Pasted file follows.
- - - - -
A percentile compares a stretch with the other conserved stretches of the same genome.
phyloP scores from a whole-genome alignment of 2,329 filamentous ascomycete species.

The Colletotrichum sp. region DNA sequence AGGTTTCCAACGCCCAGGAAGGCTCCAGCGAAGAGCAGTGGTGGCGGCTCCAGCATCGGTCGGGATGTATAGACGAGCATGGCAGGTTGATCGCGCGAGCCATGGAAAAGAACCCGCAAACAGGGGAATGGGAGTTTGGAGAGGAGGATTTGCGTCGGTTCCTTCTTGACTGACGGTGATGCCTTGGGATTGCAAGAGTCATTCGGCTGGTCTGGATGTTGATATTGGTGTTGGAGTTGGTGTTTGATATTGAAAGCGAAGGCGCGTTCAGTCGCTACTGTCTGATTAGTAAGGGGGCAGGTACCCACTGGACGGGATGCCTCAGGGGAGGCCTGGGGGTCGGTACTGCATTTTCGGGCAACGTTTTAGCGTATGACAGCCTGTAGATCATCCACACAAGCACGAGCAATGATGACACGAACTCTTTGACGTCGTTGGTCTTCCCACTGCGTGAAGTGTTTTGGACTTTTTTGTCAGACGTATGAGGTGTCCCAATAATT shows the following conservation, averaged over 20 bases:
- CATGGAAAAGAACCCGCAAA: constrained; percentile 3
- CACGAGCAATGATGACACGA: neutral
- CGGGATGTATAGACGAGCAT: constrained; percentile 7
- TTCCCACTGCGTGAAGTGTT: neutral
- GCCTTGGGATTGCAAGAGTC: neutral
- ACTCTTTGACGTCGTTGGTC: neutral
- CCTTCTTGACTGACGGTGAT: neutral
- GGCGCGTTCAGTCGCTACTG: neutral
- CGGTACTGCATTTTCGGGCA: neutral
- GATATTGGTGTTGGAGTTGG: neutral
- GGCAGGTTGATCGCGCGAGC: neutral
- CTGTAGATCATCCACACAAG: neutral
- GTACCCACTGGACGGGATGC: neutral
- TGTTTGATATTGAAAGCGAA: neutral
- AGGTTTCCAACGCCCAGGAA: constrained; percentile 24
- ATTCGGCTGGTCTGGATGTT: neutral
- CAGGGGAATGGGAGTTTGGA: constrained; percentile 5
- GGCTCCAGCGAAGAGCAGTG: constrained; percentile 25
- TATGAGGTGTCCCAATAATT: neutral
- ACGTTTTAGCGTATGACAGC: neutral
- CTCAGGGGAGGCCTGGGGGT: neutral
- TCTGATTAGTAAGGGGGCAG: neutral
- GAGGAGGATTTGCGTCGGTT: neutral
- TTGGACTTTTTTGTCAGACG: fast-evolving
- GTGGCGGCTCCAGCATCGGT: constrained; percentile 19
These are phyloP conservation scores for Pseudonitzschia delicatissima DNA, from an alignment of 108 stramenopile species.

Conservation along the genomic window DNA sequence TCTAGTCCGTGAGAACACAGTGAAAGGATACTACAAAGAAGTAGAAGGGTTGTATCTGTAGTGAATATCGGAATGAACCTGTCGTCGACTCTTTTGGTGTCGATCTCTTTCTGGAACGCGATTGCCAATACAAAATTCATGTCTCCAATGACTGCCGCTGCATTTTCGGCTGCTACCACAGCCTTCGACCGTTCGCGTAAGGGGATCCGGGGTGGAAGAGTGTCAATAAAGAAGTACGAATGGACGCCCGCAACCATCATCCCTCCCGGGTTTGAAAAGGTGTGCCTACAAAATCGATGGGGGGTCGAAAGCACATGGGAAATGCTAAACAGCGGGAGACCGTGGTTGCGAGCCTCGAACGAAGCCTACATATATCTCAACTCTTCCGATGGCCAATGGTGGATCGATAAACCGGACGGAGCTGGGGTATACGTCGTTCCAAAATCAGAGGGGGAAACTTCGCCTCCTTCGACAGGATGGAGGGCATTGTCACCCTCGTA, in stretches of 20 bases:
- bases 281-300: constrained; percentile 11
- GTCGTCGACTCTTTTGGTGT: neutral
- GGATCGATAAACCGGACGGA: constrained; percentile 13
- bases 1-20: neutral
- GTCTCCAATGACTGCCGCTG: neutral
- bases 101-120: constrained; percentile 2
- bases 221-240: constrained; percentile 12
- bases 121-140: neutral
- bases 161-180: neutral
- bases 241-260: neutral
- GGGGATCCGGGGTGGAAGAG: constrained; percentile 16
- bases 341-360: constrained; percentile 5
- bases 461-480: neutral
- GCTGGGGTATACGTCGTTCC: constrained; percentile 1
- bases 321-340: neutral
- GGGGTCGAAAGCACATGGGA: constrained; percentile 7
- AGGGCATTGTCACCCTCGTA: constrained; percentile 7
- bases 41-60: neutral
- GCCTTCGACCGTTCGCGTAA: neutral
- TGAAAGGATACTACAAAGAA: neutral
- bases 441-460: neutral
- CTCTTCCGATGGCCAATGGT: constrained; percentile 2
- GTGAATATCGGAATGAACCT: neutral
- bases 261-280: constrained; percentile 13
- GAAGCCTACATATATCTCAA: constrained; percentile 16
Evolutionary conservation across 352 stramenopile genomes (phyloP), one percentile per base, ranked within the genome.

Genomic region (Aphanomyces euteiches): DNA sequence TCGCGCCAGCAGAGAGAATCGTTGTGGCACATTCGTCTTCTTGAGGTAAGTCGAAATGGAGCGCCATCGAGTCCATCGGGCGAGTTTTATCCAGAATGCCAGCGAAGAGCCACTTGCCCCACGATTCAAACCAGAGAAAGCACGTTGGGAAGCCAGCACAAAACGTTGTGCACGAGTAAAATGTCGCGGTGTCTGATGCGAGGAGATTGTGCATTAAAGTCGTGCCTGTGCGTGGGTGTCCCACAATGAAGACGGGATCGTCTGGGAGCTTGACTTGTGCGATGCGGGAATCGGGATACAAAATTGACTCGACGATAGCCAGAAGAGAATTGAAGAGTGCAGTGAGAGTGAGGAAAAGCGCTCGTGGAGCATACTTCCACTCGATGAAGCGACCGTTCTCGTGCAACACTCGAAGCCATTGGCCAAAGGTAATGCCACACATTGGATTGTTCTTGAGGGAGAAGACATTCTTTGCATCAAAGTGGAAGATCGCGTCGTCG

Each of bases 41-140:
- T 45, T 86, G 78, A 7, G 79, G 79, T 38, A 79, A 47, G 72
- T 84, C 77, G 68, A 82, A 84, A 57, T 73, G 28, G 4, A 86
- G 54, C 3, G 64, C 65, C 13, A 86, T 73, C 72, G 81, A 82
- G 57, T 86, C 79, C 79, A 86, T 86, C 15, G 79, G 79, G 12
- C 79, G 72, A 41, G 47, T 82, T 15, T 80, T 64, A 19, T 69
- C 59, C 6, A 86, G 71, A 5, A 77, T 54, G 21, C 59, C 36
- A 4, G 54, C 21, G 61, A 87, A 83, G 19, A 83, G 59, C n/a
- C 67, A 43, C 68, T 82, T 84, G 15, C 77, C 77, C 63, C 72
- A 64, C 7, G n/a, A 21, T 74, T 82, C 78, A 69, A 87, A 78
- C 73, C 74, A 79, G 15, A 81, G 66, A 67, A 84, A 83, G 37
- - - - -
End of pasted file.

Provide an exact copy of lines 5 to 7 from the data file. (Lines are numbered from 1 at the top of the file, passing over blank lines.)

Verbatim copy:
- CACGAGCAATGATGACACGA: neutral
- CGGGATGTATAGACGAGCAT: constrained; percentile 7
- TTCCCACTGCGTGAAGTGTT: neutral